Police touch emotional chord to reform drunk drivers

Police touch emotional chord to reform drunk drivers

Offenders must watch short films on accidents to get back their vehicles, DL

Police touch emotional chord to reform drunk drivers

The traffic police are on a reformation mission these days. They have adopted an innovative method to reduce the cases of drunk-driving. 

Every person booked for drunk-driving has to attend a session where short films, video clippings and pictures of live accidents caused by drunk-driving and their impact on the victims’ families are shown. 

“Our priority is not just to slap notices and collect fine. We want to reduce drunk-driving cases and bring in a positive change in offenders,” Additional Commissioner of Police (Traffic) M A Saleem told Deccan Herald. “It’s reformation that ensures change. Hence, we started screening short films around three months ago.” 

These sessions are held at the Upparpet traffic police station for western division, Jayanagar traffic police station for southern division and the Traffic Management Centre for central and eastern divisions. 

When police book a person for drunk-driving, they seize their vehicle and driving licence and issue them notice, mentioning the result of the alcometer test and the date of appearance in the court to pay the fine. The traffic police cannot collect the fine in drunk-driving cases, but can only issue the notice. 

Once the offenders come to the police station after paying the fine in court to collect their driving licences and vehicles, they are asked to attend a screening session forthwith. Their driving licences and vehicles are returned only after they attend the screening session, said Assistant Commissioner of Police (traffic-west) Jagadeesh G A.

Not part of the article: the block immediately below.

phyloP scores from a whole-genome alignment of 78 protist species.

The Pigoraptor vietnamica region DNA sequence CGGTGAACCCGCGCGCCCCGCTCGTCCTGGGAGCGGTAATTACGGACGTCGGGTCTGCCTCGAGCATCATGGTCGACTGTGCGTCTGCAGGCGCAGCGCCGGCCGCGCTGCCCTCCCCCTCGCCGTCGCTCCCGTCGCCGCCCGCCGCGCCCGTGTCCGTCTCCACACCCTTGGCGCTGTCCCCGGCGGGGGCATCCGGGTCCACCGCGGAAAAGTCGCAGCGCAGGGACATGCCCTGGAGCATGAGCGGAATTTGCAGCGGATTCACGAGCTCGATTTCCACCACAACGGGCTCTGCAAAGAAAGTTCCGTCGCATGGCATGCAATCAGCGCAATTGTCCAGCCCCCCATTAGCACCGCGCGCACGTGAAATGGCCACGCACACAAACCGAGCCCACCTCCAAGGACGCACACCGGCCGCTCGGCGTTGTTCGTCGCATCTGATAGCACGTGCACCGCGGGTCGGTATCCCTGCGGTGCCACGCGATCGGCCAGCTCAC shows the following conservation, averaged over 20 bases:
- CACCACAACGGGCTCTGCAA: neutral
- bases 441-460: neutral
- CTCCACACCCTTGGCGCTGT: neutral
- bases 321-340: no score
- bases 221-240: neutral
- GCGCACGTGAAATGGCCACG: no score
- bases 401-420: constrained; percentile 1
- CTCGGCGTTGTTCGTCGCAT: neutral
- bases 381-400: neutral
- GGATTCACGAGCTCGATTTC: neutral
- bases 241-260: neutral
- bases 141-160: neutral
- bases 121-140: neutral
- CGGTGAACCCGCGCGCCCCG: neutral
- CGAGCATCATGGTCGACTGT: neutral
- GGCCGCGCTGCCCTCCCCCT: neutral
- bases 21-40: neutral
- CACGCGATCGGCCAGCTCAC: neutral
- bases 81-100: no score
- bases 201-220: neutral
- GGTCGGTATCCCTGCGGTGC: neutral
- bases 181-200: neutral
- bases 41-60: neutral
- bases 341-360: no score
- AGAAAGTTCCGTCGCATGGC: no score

The films depict the plight of innocent people becoming victims of drunk-driving. Policemen also present statistics on the economic loss to the families and health hazards caused by alcohol. The offenders are then made to take an oath that they would never repeat the offence. 

“We often see offenders in tears once they watch the heartrending scenes and the footage of death and blood. They vow to give up alcohol and never drive drunk,” the officer said. 

In  many cases, such people have even reformed their friends by sharing their experience and the kind treatment at the police stations.  
Statistics on drunk-driving
Police book offenders of drunk-driving under Section 185 of the Indian Motor Vehicles Act. 
Any rider or driver having in their blood, alcohol exceeding 30 mg per 100 ml of blood detected in a test by a breathalyser is booked. Police registered 55,153 drunk-driving cases in 2014 and 62,577 last year. Till January 31 this year, 6,914 cases have been registered.